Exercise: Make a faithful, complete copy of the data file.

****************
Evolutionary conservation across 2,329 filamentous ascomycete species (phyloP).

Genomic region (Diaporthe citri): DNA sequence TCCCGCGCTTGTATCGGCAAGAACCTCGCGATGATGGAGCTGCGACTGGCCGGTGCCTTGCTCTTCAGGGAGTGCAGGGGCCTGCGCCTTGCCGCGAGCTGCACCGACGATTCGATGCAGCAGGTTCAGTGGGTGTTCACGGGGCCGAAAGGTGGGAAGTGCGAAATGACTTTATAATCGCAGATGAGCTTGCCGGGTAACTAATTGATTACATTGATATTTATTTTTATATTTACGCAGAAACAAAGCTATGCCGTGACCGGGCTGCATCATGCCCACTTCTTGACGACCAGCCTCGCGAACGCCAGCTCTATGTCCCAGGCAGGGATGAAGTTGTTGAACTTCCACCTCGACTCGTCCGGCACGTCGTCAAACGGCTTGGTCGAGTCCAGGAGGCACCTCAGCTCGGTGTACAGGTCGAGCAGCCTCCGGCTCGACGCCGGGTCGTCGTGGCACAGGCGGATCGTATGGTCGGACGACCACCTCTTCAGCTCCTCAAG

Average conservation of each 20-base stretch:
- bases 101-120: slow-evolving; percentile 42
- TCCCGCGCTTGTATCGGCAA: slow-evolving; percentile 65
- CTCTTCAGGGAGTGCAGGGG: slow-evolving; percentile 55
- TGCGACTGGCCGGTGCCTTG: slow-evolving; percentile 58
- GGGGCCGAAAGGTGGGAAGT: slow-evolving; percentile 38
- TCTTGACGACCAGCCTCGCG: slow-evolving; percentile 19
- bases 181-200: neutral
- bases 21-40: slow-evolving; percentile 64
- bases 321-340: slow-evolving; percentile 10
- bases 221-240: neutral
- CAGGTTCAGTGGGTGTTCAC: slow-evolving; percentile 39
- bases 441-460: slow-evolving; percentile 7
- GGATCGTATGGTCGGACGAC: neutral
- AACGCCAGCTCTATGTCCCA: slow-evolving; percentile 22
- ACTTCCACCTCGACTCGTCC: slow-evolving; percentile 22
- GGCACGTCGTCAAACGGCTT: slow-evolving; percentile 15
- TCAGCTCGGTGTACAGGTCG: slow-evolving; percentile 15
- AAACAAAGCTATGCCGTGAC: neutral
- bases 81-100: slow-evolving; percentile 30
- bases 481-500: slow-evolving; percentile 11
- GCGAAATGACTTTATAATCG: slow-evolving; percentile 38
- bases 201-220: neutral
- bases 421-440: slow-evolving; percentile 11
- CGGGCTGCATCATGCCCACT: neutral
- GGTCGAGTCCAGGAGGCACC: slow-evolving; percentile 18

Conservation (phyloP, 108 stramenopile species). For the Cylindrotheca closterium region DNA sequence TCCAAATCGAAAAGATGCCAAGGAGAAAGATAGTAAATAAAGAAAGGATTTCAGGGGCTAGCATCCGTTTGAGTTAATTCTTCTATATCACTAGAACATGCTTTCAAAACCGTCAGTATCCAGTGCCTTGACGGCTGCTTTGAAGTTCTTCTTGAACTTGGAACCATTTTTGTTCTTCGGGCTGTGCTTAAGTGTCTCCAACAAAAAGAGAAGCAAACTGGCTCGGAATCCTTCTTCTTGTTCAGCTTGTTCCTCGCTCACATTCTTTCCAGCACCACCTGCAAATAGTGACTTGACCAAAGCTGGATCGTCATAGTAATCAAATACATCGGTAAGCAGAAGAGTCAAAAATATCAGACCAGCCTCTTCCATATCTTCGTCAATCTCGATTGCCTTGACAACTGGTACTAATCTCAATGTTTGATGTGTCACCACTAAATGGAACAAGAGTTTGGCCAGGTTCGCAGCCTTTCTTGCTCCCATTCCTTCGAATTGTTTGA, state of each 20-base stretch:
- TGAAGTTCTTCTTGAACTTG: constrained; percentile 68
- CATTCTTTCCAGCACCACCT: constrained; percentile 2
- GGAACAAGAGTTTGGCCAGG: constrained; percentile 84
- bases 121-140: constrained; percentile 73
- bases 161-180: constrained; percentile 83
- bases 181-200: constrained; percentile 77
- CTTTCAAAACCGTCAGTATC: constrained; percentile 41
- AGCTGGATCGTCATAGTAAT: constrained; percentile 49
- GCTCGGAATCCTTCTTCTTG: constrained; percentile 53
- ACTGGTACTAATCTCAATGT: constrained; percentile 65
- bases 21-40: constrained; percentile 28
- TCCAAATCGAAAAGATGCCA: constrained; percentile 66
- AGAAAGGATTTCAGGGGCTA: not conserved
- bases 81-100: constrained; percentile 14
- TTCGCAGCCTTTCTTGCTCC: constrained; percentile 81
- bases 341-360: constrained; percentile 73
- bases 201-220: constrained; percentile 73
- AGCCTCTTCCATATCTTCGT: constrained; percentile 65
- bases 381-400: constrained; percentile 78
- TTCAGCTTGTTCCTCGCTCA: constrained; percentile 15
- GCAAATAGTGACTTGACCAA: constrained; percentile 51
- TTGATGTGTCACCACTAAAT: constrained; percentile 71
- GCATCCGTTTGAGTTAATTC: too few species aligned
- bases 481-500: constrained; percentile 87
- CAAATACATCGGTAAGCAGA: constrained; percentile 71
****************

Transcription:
Evolutionary conservation across 2,329 filamentous ascomycete species (phyloP).

Genomic region (Diaporthe citri): DNA sequence TCCCGCGCTTGTATCGGCAAGAACCTCGCGATGATGGAGCTGCGACTGGCCGGTGCCTTGCTCTTCAGGGAGTGCAGGGGCCTGCGCCTTGCCGCGAGCTGCACCGACGATTCGATGCAGCAGGTTCAGTGGGTGTTCACGGGGCCGAAAGGTGGGAAGTGCGAAATGACTTTATAATCGCAGATGAGCTTGCCGGGTAACTAATTGATTACATTGATATTTATTTTTATATTTACGCAGAAACAAAGCTATGCCGTGACCGGGCTGCATCATGCCCACTTCTTGACGACCAGCCTCGCGAACGCCAGCTCTATGTCCCAGGCAGGGATGAAGTTGTTGAACTTCCACCTCGACTCGTCCGGCACGTCGTCAAACGGCTTGGTCGAGTCCAGGAGGCACCTCAGCTCGGTGTACAGGTCGAGCAGCCTCCGGCTCGACGCCGGGTCGTCGTGGCACAGGCGGATCGTATGGTCGGACGACCACCTCTTCAGCTCCTCAAG

Average conservation of each 20-base stretch:
- bases 101-120: slow-evolving; percentile 42
- TCCCGCGCTTGTATCGGCAA: slow-evolving; percentile 65
- CTCTTCAGGGAGTGCAGGGG: slow-evolving; percentile 55
- TGCGACTGGCCGGTGCCTTG: slow-evolving; percentile 58
- GGGGCCGAAAGGTGGGAAGT: slow-evolving; percentile 38
- TCTTGACGACCAGCCTCGCG: slow-evolving; percentile 19
- bases 181-200: neutral
- bases 21-40: slow-evolving; percentile 64
- bases 321-340: slow-evolving; percentile 10
- bases 221-240: neutral
- CAGGTTCAGTGGGTGTTCAC: slow-evolving; percentile 39
- bases 441-460: slow-evolving; percentile 7
- GGATCGTATGGTCGGACGAC: neutral
- AACGCCAGCTCTATGTCCCA: slow-evolving; percentile 22
- ACTTCCACCTCGACTCGTCC: slow-evolving; percentile 22
- GGCACGTCGTCAAACGGCTT: slow-evolving; percentile 15
- TCAGCTCGGTGTACAGGTCG: slow-evolving; percentile 15
- AAACAAAGCTATGCCGTGAC: neutral
- bases 81-100: slow-evolving; percentile 30
- bases 481-500: slow-evolving; percentile 11
- GCGAAATGACTTTATAATCG: slow-evolving; percentile 38
- bases 201-220: neutral
- bases 421-440: slow-evolving; percentile 11
- CGGGCTGCATCATGCCCACT: neutral
- GGTCGAGTCCAGGAGGCACC: slow-evolving; percentile 18

Conservation (phyloP, 108 stramenopile species). For the Cylindrotheca closterium region DNA sequence TCCAAATCGAAAAGATGCCAAGGAGAAAGATAGTAAATAAAGAAAGGATTTCAGGGGCTAGCATCCGTTTGAGTTAATTCTTCTATATCACTAGAACATGCTTTCAAAACCGTCAGTATCCAGTGCCTTGACGGCTGCTTTGAAGTTCTTCTTGAACTTGGAACCATTTTTGTTCTTCGGGCTGTGCTTAAGTGTCTCCAACAAAAAGAGAAGCAAACTGGCTCGGAATCCTTCTTCTTGTTCAGCTTGTTCCTCGCTCACATTCTTTCCAGCACCACCTGCAAATAGTGACTTGACCAAAGCTGGATCGTCATAGTAATCAAATACATCGGTAAGCAGAAGAGTCAAAAATATCAGACCAGCCTCTTCCATATCTTCGTCAATCTCGATTGCCTTGACAACTGGTACTAATCTCAATGTTTGATGTGTCACCACTAAATGGAACAAGAGTTTGGCCAGGTTCGCAGCCTTTCTTGCTCCCATTCCTTCGAATTGTTTGA, state of each 20-base stretch:
- TGAAGTTCTTCTTGAACTTG: constrained; percentile 68
- CATTCTTTCCAGCACCACCT: constrained; percentile 2
- GGAACAAGAGTTTGGCCAGG: constrained; percentile 84
- bases 121-140: constrained; percentile 73
- bases 161-180: constrained; percentile 83
- bases 181-200: constrained; percentile 77
- CTTTCAAAACCGTCAGTATC: constrained; percentile 41
- AGCTGGATCGTCATAGTAAT: constrained; percentile 49
- GCTCGGAATCCTTCTTCTTG: constrained; percentile 53
- ACTGGTACTAATCTCAATGT: constrained; percentile 65
- bases 21-40: constrained; percentile 28
- TCCAAATCGAAAAGATGCCA: constrained; percentile 66
- AGAAAGGATTTCAGGGGCTA: not conserved
- bases 81-100: constrained; percentile 14
- TTCGCAGCCTTTCTTGCTCC: constrained; percentile 81
- bases 341-360: constrained; percentile 73
- bases 201-220: constrained; percentile 73
- AGCCTCTTCCATATCTTCGT: constrained; percentile 65
- bases 381-400: constrained; percentile 78
- TTCAGCTTGTTCCTCGCTCA: constrained; percentile 15
- GCAAATAGTGACTTGACCAA: constrained; percentile 51
- TTGATGTGTCACCACTAAAT: constrained; percentile 71
- GCATCCGTTTGAGTTAATTC: too few species aligned
- bases 481-500: constrained; percentile 87
- CAAATACATCGGTAAGCAGA: constrained; percentile 71